Rangayan hopes the pre-release goodwill will contribute to him being third time lucky with the Indian Censor Board. Though internationally feted, both his previous films still await a censor certificate for an India screening. “We applied thrice with the board in Delhi for releasing my last film Yours Emotionally! But forget okaying it with a cut or two, they rejected it.”

Hopefully 68 Pages will have it better.

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Public Voices August 16, 2007

Posted by humsafar in 68 pages, Brinelle D’Souza, Dr. Hemangi Jerajani, film on HIV/AIDS, humsafar trust, LTMG Hospital, McGill University, Samapathik Trust, SNDT University, sridhar rangayan, TISS, vivek anand.
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(Audience reactions from the couple of previews held recently)

“The film is a sensitive and touching portrayal of marginalized communities.”
~ Dr. Rajeev Jerajani, psychiatrist

“I screen hundreds of films in this preview theatre but hardly watch them. Today, I just started watching and saw the entire film and had tears in my eyes.”
~ Projectionist, Star preview theatre, Mumbai

“Your film is a slap on the face of society.”
~ Gitanjali Dhulekar, a viewer

“Good Job…Good Performances”
~ Bindu Madhav Khire, Samapathik Trust, Pune

“Excellent Performances”
~ Sujal, a viewer

“Good Potential for mainstream”
~ Sanjay Thakur, a viewer

“Outstanding”
~ Kevin Menezes, a viewer

“I had actually come to attend another function at this venue but I did not leave the auditorium when I started seeing this film even though I realized my mistake. The film says a lot about HIV positive people.”
~ a viewer

“Never realized that people like Umrao exist in society. Umrao’s character is amazing.”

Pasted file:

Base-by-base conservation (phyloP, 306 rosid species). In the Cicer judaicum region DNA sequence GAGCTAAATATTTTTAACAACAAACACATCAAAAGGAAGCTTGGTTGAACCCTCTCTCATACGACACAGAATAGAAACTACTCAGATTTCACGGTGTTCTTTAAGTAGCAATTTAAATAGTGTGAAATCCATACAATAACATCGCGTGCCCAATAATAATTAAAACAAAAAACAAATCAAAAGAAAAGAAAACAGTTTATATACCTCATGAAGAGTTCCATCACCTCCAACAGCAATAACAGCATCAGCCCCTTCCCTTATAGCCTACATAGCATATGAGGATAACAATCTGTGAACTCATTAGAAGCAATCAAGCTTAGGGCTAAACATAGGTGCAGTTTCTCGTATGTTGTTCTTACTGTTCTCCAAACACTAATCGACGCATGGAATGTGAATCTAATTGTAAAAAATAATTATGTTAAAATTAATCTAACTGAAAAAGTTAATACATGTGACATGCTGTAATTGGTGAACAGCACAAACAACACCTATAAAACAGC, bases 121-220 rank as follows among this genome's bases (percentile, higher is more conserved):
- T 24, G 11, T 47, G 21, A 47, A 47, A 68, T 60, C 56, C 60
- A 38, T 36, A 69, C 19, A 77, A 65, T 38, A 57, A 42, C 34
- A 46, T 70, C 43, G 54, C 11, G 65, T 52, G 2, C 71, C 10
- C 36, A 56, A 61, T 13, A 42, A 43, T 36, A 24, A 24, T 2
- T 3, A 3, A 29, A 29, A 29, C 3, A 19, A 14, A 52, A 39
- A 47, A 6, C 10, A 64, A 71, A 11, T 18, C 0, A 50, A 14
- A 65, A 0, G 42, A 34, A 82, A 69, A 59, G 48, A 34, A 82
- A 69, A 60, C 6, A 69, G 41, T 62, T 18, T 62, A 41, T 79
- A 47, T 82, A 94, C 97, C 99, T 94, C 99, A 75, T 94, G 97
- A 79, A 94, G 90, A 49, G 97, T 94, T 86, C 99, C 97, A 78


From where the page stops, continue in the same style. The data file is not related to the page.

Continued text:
~ Avinash Mehto, Head of Avi Creations, an edit set-up

“The film was so compelling that I had to come for the second screening too”
~ Abhijit Aher, a viewer

“This film has inspired me and I want to become a counselor.”
~ Umang Sheth, a viewer

“For the first time, there’s a film that recognizes the efforts of counselors.”
~ Kalpita Patil-Lanjekar, a counselor

“In one stroke, you have made counselors more important than doctors and destroyed the myth that only doctors can help”
~ Dr. Maninder Setia, Ph.D. student at McGill University, Montreal

“The discrimination shown in the film is so real. We have seen it all and lived it all.”
~ Dr. Hemangi Jerajani, Head of the Department, Skin and Dermatology, LTMG Hospital, Mumbai

“A sensitive portrayal of a real-life counselor and a true profile of a TISS student.”
~ Brinelle D’Souza, professor, Tata Institute of Social Sciences, Mumbai

“Extremely touching and sensitive, the film deals with issues of HIV positive people in a real manner.”
~ Rita Sonawat, Head of the Department, Human Development, SNDT University, Mumbai

“I am grateful to Rita m’am for bringing me along to watch this film. It should be made mandatory viewing for all youth in the country.”
~ a student of SNDT University

“There are many times when I have gone home from work and cried for the pain of my counselees. And this film reflects my feelings.”
~ Rajashree, a counselor

“V. Good ! an eye opener ! Good educational film”
~ Kanchan Karani, a viewer

“The film is an eye-opener to the kind of good work being done with HIV positive people.”
~ Rekha Shah, a viewer

“Four years of my life flashed in front of my eyes. I thought I was reliving my life at Humsafar once again.”
~ Vrushali Deshmukh, ex-counseling head at The Humsafar Trust, Mumbai, the woman on whose experiences the film is based